A Risk analysis quantifies the statistical likelihood of an impact of a particular risk and its frequency of occurrence Afterwards, using the combination of these two factors one can determine the severity of the risk, which may be either positive or negative. Although there are many ways of calculating risk, there is a generic form based on a matrix called risk heat map, illustrated in Table 1 below.
Table 1: Example of a risk heat map matrix.
This table is a vital piece of work that provides for all organizations the capacity to map the risk of its ecosystem and get an overview of security risk its internal processes and strategy.
Risk evaluation allows determining the tolerability of each risk. It should be noted that tolerability is different from severity. Tolerability allows determining which risks need treatment and the relative priority. This can be achieved by comparing the risk severity established in the risk analysis step with the risk criteria generally found in the consequence criteria already defined in Table 1 above.
Sec+ Training – Resources (InfoSec)
Risk Treatment / Risk Reduction
Once the particular risk has been identified, a risk mitigation plan should be developed. This is a plan to minimize and contain the impact of an unexpected event.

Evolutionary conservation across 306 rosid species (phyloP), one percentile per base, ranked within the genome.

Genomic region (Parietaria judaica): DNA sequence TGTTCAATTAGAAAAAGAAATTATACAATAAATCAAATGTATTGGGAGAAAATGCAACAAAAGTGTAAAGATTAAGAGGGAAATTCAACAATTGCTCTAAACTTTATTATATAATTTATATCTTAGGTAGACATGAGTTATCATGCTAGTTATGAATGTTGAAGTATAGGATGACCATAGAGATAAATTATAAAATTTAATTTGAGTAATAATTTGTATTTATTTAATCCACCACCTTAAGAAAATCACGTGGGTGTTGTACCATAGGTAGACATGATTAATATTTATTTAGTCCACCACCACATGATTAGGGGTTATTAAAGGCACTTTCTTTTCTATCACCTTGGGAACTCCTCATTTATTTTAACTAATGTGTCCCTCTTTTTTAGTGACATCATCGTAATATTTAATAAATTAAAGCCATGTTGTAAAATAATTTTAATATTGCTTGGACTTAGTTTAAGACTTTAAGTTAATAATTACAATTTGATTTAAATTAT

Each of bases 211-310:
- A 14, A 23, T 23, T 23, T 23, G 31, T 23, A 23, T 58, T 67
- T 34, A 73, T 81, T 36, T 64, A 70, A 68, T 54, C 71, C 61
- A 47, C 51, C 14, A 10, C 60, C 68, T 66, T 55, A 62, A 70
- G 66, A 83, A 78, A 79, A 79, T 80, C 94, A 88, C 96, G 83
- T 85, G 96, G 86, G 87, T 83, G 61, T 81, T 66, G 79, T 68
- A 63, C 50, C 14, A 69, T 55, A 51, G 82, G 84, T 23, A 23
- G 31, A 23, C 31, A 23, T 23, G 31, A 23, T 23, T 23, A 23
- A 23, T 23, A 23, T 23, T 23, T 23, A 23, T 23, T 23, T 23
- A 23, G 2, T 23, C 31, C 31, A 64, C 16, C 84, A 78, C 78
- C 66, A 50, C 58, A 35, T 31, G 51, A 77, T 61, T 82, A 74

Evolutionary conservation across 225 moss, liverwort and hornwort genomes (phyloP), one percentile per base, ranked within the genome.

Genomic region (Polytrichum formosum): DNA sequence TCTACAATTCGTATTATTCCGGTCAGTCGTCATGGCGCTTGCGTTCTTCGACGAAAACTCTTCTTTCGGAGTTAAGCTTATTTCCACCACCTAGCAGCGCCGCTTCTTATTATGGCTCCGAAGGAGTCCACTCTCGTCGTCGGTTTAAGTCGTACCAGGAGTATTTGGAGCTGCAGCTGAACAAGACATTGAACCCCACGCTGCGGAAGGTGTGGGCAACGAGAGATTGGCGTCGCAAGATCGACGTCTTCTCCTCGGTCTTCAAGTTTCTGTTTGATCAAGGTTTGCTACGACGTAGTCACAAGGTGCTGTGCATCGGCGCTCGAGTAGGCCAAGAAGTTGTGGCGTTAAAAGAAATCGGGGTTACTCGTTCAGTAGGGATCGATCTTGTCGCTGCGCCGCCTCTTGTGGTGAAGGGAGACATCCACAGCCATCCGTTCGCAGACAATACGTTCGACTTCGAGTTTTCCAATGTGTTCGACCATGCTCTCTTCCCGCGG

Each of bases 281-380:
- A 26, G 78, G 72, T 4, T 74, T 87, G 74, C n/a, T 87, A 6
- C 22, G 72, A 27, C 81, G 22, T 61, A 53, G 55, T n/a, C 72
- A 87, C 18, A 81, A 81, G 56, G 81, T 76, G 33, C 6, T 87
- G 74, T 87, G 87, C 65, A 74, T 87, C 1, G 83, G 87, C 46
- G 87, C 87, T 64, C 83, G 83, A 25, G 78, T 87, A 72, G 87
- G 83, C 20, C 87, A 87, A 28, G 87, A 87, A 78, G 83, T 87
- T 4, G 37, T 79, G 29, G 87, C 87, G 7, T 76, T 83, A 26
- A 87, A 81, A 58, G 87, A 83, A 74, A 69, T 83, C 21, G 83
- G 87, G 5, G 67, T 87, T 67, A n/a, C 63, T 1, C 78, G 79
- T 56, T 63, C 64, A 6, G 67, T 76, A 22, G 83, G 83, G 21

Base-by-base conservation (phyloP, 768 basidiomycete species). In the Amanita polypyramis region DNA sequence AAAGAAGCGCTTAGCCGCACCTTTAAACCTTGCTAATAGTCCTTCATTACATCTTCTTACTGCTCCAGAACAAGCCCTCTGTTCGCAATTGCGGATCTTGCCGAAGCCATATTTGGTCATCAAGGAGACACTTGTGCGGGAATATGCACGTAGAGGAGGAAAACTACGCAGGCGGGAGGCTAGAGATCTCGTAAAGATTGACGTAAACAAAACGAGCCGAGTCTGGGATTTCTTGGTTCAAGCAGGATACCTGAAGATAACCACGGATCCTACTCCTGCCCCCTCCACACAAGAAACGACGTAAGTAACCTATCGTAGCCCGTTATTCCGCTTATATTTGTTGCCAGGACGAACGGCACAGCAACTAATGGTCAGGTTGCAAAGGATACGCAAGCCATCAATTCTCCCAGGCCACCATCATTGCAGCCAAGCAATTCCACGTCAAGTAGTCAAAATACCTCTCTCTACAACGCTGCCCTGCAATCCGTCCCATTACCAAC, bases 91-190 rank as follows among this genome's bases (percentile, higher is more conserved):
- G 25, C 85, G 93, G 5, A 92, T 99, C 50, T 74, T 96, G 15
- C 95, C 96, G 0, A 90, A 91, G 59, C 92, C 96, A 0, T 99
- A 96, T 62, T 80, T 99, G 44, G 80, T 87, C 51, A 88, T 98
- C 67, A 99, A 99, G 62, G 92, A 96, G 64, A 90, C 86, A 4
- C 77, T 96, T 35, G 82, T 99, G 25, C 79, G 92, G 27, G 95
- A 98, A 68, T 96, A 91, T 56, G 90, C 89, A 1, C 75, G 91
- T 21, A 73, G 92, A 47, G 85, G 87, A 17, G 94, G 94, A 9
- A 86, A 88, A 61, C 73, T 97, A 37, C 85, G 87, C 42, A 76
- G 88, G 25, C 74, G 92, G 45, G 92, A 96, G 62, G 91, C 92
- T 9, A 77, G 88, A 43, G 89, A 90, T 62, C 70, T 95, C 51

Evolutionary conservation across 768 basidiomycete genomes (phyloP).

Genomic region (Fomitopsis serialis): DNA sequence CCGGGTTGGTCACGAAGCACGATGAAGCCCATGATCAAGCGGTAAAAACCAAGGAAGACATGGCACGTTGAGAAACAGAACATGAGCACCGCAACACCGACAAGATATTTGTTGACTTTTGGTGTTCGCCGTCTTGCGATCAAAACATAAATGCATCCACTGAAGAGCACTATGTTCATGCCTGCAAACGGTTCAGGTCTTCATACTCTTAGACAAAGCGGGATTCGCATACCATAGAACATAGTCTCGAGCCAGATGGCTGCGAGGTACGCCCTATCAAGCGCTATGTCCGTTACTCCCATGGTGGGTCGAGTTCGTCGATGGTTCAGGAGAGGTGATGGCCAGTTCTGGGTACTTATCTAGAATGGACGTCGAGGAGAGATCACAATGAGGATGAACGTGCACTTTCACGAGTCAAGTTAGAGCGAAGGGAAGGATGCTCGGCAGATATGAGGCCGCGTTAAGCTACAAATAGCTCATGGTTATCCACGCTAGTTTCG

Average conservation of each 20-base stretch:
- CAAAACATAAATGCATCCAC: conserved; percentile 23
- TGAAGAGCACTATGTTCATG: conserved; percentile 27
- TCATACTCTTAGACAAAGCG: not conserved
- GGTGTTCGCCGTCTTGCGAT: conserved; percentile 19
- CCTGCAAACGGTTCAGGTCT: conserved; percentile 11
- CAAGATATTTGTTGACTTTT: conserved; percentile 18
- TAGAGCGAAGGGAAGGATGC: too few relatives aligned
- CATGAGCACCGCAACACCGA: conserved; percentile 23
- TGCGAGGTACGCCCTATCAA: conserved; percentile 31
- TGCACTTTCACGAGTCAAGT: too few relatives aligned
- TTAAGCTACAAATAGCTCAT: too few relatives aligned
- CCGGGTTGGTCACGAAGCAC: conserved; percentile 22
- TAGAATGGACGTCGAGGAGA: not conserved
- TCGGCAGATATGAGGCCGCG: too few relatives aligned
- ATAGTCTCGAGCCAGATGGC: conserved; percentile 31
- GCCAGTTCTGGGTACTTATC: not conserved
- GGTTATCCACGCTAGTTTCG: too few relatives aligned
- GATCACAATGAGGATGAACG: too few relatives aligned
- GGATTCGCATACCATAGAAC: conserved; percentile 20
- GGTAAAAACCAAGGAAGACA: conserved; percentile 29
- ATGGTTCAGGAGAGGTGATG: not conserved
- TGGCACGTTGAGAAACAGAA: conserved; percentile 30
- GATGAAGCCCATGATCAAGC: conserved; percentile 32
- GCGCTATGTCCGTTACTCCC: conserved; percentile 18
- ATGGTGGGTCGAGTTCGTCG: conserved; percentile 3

Risk can be grouped into different categories:
Risk avoidance: involves the developing of alternative strategies that have a higher probability of success, but a higher cost associated.
Risk Partnering: involves working with others to mitigate risk.
Risk mitigation: it is an investment of funds to reduce the identified risks.
Risk transfer: this is a risk reduction method that shifts the risk to another party.
Communication and Consultation
Risk communication is a process that interacts bidirectionally with all other processes of risk management. Communication and consultation is an essential attribute of good risk management. Risk management cannot be controlled and managed in an isolated environment — it’s fundamentally communicative and consultative.
Good risk communication:
encourages stakeholder engagement and accountability
should be used fully
meets the requirements of all internal and stakeholders that are involved in the process
Allows for expert opinion to be brought in and finally
allows informing other entity processes such as corporate planning and resource allocation.
Monitoring and Review
This represents an ongoing process where security controls are monitored on an ongoing basis. Business requirements, vulnerabilities, and threats can change all the time. Monitoring and review can be both periodic and based on trigger events or changing circumstances.
In this sense, the key objectives of risk monitoring and review can include:
Changes in the Cyber threat landscape
capacity to identify new types and kinds of Cyber-attacks and threats
Maintaining a proactive stance of the Cyber risk environment;
analyzing and learning lessons from events, including near-misses, successes, and failures.
It is important to note that any updates, revisions, or modifications made to the Risk Management Process should be documented; and a version history kept as well.